As these charts clearly show, the American people have received absolutely nothing in return for their drug war dollars. Federal spending on drug war has increased nearly 20 fold from 1981 to 2001. Despite this exponential increase in spending, the average number of people using "illegal" substances every year is remarkably consistent. Worse yet, the ONDCP's own study shows that drug war costs over three times as much as the alleged costs of drug use.
Meanwhile, as we can see in the chart at the upper right, consumer costs have decreased substantially or remained relatively flat. There is no significant change in the number of users, while interdiction and eradication efforts have increased in line with spending.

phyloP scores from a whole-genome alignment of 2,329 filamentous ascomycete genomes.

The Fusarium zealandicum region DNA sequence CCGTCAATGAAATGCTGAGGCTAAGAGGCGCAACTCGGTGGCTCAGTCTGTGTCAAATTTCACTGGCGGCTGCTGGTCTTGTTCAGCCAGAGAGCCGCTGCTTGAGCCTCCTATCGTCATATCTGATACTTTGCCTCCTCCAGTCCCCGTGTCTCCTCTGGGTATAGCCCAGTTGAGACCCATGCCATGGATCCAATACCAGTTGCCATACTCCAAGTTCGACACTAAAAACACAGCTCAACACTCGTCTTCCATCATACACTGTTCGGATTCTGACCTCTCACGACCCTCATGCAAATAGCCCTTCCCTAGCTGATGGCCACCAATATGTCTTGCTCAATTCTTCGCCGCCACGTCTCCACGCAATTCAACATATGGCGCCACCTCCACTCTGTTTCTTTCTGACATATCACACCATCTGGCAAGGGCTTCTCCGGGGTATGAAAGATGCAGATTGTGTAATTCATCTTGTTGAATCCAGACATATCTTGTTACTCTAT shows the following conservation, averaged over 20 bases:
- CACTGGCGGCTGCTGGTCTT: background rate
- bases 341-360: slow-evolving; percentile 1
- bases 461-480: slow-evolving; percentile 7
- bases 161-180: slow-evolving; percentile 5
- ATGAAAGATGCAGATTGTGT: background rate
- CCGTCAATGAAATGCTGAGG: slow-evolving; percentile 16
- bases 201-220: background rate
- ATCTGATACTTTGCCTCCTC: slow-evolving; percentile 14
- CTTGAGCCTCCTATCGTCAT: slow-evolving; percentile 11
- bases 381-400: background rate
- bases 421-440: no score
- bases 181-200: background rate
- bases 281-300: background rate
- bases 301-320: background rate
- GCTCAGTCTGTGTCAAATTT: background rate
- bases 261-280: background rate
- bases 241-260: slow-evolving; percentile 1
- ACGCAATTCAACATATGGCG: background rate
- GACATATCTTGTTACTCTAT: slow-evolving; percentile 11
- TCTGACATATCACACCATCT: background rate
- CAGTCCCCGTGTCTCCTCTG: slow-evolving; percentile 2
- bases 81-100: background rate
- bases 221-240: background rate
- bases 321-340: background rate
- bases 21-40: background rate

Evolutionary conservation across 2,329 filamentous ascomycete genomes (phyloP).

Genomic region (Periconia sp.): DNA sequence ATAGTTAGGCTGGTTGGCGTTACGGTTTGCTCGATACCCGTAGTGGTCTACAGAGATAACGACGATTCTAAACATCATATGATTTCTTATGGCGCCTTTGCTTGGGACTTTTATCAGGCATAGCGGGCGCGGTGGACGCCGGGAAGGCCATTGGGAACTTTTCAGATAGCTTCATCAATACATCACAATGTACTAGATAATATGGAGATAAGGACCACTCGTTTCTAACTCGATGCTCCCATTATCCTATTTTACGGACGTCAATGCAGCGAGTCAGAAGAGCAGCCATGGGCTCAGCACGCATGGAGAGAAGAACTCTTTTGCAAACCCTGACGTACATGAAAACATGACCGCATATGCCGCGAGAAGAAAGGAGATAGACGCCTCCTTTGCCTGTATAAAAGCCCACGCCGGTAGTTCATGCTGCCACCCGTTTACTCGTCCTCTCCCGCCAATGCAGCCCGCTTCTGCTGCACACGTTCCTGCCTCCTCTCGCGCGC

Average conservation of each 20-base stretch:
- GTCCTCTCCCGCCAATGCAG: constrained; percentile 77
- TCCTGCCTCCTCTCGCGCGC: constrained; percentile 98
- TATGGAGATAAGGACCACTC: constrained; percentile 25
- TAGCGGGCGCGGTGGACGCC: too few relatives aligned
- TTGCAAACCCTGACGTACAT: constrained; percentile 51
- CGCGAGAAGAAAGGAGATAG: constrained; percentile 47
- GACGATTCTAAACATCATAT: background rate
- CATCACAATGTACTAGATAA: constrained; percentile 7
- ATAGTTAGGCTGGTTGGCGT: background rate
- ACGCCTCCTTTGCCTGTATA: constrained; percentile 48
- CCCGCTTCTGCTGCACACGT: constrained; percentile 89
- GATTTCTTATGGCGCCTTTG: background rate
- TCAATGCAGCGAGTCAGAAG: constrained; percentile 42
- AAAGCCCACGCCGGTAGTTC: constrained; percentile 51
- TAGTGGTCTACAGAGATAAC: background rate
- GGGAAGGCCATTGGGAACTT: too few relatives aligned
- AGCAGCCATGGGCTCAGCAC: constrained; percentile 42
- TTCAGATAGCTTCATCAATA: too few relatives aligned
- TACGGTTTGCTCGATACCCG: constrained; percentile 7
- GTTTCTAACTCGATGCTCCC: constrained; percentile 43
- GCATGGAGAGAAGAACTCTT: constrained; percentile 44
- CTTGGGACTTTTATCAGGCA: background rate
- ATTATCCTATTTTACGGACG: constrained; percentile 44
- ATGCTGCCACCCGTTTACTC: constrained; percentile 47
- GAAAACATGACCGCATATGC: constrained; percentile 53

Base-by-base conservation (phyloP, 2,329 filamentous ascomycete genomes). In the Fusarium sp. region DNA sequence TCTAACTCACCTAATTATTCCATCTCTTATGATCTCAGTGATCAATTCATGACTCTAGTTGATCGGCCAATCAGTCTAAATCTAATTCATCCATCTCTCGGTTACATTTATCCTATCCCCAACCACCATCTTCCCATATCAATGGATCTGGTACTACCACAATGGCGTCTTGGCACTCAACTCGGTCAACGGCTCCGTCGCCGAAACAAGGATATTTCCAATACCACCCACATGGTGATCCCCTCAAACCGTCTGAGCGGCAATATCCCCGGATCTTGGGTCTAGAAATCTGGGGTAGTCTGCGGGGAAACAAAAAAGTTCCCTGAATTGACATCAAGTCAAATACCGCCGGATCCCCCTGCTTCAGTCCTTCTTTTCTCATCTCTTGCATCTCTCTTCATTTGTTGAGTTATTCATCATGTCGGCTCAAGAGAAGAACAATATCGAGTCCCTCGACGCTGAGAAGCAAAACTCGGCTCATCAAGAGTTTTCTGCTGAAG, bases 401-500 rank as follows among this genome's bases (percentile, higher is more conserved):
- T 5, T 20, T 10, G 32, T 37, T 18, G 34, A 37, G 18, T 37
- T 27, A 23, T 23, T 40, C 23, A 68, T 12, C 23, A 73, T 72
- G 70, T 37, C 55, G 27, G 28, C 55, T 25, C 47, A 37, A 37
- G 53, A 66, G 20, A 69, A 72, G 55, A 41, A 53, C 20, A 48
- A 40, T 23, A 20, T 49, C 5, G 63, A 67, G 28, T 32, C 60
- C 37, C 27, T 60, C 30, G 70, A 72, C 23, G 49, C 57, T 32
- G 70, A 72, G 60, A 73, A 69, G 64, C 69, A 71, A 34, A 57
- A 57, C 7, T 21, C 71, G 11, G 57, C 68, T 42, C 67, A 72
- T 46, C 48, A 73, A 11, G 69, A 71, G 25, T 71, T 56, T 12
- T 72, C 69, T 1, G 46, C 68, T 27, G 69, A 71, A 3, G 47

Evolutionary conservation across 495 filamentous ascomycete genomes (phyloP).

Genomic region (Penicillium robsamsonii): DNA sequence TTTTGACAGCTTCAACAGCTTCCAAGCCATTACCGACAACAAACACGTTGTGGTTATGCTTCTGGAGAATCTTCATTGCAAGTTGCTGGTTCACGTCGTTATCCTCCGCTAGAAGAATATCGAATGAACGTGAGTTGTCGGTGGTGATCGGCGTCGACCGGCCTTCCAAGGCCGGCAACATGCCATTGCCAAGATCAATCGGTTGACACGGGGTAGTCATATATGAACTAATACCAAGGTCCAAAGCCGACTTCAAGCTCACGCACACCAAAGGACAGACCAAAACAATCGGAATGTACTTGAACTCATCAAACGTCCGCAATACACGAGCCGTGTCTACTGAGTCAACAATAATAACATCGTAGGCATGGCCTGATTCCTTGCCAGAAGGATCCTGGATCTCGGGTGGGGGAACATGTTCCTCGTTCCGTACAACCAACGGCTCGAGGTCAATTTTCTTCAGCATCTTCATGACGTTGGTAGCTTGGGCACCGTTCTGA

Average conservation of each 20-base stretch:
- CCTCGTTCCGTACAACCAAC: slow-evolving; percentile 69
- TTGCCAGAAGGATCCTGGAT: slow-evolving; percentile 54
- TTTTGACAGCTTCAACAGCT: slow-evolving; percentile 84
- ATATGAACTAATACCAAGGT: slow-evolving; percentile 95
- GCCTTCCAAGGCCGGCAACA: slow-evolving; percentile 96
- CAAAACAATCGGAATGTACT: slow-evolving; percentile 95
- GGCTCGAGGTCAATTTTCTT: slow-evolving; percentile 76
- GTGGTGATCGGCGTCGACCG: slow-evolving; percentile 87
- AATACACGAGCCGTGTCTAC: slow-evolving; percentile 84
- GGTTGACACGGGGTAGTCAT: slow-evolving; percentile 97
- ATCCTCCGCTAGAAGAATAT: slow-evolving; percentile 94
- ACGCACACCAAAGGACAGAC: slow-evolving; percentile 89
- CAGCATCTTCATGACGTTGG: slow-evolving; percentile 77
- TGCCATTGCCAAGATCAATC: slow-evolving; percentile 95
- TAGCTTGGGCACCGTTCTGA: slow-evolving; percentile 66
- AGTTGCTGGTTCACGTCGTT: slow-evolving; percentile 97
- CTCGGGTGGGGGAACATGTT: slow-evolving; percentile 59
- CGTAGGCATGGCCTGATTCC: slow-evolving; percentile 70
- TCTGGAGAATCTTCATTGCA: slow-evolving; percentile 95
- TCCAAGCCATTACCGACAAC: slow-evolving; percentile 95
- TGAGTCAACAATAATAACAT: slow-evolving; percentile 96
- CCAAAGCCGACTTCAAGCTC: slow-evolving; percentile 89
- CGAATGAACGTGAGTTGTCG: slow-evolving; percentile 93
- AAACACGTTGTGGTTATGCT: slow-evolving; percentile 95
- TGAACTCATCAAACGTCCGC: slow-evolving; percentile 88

In terms of the price on the street, drug war has dramatically decreased the prices of both heroin and cocaine, and decreased the price of marijuana as well. Supposedly, increasing the cost of drugs will make them too expensive and thus lower the number of users. Curiously, spending more to fight drugs has only made them cheaper.
Finally, in the two bottom charts, it is clear that drastic increases in funding for the drugwar has had absolutely no impact on regular (past month) and occasional (past year) drug use over the past decade.
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